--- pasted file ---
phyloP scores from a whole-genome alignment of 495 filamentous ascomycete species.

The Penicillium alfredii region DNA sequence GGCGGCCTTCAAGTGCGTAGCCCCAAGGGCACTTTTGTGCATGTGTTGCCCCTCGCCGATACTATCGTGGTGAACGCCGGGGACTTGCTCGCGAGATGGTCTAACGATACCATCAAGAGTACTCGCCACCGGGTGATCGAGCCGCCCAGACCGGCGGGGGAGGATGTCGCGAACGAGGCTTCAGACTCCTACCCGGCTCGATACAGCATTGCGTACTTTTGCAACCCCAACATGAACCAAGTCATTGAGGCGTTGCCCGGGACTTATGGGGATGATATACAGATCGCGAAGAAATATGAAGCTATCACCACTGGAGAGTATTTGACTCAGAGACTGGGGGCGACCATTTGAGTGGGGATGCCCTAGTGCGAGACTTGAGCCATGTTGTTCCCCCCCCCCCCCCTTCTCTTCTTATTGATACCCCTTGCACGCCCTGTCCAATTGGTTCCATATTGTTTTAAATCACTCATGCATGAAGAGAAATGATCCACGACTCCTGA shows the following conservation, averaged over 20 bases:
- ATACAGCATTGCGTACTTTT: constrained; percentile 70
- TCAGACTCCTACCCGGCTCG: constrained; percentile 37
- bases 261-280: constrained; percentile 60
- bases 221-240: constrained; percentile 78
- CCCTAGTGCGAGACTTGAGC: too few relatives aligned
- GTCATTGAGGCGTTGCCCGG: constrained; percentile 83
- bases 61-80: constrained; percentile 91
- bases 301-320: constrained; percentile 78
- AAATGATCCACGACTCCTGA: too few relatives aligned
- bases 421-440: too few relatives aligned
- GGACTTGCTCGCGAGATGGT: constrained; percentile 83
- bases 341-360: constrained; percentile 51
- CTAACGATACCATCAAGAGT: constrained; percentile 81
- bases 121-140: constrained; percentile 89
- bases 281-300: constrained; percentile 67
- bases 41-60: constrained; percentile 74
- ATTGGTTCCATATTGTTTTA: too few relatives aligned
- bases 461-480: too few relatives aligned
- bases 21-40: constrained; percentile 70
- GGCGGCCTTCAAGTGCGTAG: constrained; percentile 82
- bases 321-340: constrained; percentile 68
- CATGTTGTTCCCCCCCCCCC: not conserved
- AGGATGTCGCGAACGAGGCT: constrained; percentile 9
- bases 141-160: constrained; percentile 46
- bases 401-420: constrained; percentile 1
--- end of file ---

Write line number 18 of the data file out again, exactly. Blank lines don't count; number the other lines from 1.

- bases 41-60: constrained; percentile 74